Refugee Aid Switches to Cash

The recent announcement that the United Nations Children’s Fund (Unicef) is giving cash transfers to the worst-hit families in the Philippines affected by Super Typhoon Yolanda/Haiyan is an indication of how the approach to relief is changing across the world. Direct cash payments to the afflicted are becoming much more the rule.

Five years ago, delivering food aid was all about hauling cargoes of wheat, rice and maize around the world. Today, instead of queuing for rations, recipients are quite likely to be given the means to buy their own food. Today, however, a full third of all World Food Program food assistance is now given in the form of cash or vouchers although cash transfers go beyond food to meet other needs.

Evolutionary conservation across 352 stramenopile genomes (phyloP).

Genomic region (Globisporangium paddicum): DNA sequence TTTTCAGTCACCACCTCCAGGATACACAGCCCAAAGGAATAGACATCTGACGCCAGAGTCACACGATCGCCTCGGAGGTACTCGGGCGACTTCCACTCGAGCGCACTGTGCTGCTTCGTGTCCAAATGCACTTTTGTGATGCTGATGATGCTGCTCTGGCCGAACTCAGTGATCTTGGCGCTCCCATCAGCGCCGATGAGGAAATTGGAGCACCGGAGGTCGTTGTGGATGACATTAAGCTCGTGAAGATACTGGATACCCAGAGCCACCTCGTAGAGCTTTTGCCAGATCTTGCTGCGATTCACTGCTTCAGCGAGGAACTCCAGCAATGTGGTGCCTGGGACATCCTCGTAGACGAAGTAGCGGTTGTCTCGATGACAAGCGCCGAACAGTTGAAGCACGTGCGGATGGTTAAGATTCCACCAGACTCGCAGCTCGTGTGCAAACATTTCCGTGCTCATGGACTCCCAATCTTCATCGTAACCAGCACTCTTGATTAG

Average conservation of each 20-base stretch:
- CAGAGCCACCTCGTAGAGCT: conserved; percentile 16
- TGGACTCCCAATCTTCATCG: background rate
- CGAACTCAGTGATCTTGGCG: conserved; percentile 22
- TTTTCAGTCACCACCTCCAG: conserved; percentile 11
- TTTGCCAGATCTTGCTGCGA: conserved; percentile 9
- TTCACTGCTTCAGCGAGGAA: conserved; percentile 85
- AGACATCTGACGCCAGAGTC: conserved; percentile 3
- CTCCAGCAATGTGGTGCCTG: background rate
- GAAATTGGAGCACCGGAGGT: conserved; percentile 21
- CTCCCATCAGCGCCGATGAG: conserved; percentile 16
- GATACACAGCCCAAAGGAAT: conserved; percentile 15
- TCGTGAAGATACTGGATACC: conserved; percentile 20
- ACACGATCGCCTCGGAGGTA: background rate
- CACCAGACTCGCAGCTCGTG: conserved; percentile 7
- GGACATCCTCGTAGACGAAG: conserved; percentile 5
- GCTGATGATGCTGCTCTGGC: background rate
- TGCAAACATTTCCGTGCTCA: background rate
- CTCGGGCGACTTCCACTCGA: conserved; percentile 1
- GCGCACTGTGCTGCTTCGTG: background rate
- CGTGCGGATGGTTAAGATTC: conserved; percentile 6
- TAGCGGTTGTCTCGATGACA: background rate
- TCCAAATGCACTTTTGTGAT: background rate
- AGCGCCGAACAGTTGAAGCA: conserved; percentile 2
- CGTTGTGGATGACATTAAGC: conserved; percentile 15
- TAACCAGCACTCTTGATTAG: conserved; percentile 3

“In 2009 WFP's program of working in cash or vouchers was around US$10 million, less than 1 percent of our assistance,” said Annalisa Conte, deputy director of policy in the WFP's Program and Innnovation Division. “So from 2009 until now, from US$10 million we are at US$3 billion. So it's a very short time and a very sharp increase.”

Aid organizations love the shift to cash grants because they are cheap and relatively corruption free as middlemen handing out relief supplies can’t skim aid. It also means that logistics are far simpler because it’s easier to deliver cash rather than using trucks, helicopters, airplanes and other modes of travel to deliver goods. Cash transfers let people buy their own supplies, which is more dignified for them in any case,